Money laundering is an illegal means whereby illegally obtained or undeclared income is effectively laundered from its "dirty" state into "clean" money. Money laundering is considered a "white collar" crime and comes under the remit of the Serious Organised Crime Agency (SOCA).

The process of money laundering is opaque and often difficult to identify. This is because the whole process is designed to hide the source of the money and to instead make it appear like it has been legitimately obtained.

Over recent years the UK government has, together with the European Union, made a considerable effort to combat money laundering.

Anti-money laundering legislation

The main instruments in this fight against money laundering are the Proceeds of Crime Act 2002 and the Money Laundering Regulations 2007 (amended in 2012 and further revised in 2014). Under these Acts firms have a responsibility to take reasonable steps to know their clients and their income sources, to undertake appropriate risk assessments and to report any suspicions they might have regarding certain transactions.

However, this can create a significant compliance burden and in some cases may lead to unfounded suspicion being cast on innocent firms and their associates.

If you or your firm are facing allegations of money laundering or another type of "white collar" offence, Oratto's member business crime solicitors can help you uphold your rights while ensuring the minimum damage to your business's reputation.

Understanding money laundering

Money laundering can be carried out by the person who originated the dirty money (self laundering) or, in many cases, by a third party. Money laundering schemes can be difficult to identify and trace, and frequently involve labyrinthine company structures and opaque offshore accounts.

According to the Crown Prosecution Service (CPS) there are three main types of money laundering. These are:

  • Placement - the process of dishonestly placing dirty money into legal financial systems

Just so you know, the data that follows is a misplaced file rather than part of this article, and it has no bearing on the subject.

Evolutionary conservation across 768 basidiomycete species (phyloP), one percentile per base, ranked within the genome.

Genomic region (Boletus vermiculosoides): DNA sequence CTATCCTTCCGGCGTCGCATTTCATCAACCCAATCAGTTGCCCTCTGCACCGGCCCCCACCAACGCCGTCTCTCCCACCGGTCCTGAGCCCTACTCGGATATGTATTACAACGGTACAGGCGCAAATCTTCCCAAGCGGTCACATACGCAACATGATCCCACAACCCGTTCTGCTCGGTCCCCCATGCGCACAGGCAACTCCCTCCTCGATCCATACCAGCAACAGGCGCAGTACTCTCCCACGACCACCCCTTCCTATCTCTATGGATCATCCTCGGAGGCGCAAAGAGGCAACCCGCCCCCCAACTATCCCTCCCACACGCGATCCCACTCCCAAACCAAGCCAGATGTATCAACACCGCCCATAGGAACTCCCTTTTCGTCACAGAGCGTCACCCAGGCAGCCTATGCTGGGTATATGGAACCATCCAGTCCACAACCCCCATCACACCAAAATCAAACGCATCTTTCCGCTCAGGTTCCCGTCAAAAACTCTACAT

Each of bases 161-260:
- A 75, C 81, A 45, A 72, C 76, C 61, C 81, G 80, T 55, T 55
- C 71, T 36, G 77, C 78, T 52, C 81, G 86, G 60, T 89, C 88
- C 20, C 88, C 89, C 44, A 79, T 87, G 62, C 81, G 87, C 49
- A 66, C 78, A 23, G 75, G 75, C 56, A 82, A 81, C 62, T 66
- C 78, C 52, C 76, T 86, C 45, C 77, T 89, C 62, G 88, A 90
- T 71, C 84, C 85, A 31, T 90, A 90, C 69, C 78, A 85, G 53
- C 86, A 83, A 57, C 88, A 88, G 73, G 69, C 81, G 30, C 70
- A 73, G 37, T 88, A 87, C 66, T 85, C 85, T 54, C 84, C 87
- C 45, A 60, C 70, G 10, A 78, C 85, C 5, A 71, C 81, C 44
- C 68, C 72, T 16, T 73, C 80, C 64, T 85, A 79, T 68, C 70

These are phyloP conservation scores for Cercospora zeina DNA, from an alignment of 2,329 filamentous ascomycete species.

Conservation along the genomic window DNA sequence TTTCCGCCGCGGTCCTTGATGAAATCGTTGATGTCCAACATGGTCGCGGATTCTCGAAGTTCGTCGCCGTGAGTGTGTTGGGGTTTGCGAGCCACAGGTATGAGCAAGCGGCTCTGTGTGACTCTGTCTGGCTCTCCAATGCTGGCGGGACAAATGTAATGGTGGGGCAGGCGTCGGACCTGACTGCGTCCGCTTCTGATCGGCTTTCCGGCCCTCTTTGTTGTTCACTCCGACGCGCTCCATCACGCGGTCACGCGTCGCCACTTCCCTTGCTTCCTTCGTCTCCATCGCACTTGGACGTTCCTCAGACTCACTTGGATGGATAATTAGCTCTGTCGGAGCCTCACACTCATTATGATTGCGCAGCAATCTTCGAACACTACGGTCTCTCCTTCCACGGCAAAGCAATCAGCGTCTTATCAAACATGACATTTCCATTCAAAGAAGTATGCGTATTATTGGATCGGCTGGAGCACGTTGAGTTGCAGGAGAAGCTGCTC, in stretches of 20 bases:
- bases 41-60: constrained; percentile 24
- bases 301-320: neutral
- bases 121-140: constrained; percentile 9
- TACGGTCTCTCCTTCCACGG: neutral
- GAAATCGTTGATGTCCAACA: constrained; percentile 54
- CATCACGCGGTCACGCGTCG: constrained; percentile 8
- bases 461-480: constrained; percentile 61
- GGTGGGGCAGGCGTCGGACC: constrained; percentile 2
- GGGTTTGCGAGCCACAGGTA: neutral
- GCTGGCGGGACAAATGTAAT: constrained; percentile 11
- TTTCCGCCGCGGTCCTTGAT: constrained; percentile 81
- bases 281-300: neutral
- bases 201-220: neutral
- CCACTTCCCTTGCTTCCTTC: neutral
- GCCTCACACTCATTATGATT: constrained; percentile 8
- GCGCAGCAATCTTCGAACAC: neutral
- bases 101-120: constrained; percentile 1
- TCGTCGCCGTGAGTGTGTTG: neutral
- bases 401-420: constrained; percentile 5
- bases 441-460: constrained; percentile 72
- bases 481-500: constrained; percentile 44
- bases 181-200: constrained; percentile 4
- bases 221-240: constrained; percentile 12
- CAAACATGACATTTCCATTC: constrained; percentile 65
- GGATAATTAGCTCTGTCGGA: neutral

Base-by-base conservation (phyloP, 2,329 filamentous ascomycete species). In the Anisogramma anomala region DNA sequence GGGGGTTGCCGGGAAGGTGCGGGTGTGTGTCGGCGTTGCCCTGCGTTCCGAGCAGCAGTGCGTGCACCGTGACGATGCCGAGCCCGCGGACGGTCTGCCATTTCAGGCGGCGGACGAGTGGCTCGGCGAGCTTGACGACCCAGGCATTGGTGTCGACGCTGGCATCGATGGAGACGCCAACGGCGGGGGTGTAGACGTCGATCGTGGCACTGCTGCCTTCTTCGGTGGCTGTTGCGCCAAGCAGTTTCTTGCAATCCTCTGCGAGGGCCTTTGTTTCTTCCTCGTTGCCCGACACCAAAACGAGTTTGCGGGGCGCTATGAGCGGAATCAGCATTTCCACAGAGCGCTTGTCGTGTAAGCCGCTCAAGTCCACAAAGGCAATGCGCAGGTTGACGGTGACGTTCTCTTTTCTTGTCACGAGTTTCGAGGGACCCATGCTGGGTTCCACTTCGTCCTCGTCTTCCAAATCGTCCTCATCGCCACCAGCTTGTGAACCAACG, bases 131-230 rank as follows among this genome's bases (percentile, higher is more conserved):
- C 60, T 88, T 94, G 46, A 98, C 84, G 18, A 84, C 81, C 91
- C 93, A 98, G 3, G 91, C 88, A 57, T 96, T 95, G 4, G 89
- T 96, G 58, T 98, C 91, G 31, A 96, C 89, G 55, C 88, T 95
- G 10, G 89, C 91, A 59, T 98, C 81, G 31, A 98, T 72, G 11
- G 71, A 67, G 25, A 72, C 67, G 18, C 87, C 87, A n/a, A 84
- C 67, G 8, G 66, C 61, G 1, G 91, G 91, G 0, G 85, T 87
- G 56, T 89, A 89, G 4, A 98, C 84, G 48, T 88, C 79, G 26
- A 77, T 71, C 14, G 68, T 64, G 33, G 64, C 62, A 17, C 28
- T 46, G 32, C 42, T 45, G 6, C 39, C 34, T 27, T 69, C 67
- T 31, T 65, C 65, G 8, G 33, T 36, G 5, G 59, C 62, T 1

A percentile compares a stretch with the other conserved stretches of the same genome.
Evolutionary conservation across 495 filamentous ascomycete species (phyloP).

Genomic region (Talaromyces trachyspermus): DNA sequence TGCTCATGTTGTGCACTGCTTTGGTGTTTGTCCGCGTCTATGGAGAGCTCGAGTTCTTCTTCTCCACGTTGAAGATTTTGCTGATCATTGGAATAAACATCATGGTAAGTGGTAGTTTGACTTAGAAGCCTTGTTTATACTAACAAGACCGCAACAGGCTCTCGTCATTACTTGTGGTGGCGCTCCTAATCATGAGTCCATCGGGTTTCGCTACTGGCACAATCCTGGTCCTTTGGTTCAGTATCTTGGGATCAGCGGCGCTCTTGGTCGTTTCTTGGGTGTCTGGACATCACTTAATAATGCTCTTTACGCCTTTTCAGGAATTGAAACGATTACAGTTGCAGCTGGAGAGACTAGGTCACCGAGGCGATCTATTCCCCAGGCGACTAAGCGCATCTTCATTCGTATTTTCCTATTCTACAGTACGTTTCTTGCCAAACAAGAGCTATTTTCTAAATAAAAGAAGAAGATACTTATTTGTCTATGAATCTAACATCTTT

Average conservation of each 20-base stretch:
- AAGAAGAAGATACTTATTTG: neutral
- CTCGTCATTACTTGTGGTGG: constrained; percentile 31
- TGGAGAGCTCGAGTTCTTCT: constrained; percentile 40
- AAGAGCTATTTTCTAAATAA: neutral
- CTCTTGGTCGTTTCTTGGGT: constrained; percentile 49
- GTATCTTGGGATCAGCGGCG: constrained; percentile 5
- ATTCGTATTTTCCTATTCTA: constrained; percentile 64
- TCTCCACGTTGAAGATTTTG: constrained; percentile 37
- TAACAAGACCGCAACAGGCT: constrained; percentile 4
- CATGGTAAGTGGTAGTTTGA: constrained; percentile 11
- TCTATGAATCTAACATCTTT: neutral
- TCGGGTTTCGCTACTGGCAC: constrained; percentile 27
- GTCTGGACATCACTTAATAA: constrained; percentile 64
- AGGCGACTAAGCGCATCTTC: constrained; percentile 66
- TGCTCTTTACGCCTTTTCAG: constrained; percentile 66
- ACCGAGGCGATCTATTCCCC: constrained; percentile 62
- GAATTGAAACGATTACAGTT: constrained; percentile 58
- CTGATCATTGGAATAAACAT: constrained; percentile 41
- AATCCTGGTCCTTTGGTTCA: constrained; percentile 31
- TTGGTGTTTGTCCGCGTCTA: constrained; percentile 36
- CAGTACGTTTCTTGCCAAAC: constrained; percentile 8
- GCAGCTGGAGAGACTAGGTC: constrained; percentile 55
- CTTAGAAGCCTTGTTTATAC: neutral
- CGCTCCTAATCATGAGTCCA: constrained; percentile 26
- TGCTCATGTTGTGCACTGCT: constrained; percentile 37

• Layering – the complex process of hiding dirty money in complex arrays of transactions, financial jurisdictions and offshore accounts
  • Integration - the process of hiding dirty money by investing it into "clean" assets such as businesses and property investments

Restraint orders

Parties under investigation for money laundering offences frequently become subject to restraint orders which seek to freeze assets with a view to potential future confiscation order in the case of conviction.

Being subject to a restraint order can be financially difficult and emotionally draining experience. As such it is vital that any party facing this situation receives specialist advice at the earliest stage so that the issues at hand can be dealt with in as proactive and effective a manner as possible.

Money laundering defence solicitors

Money laundering is a complex and high stakes area of the law. If you are under investigation for a money laundering offence, it is essential that you seek specialist legal advice as soon as possible. This is true even if you have become unwittingly involved because of the potentially criminal actions of another party.

Oratto's member business crime solicitors have extensive experience of representing clients under investigation for money laundering offences and can help you fully uphold your rights under the UK law.

For help, advice and information that will make a difference to you and your business get in touch with us today.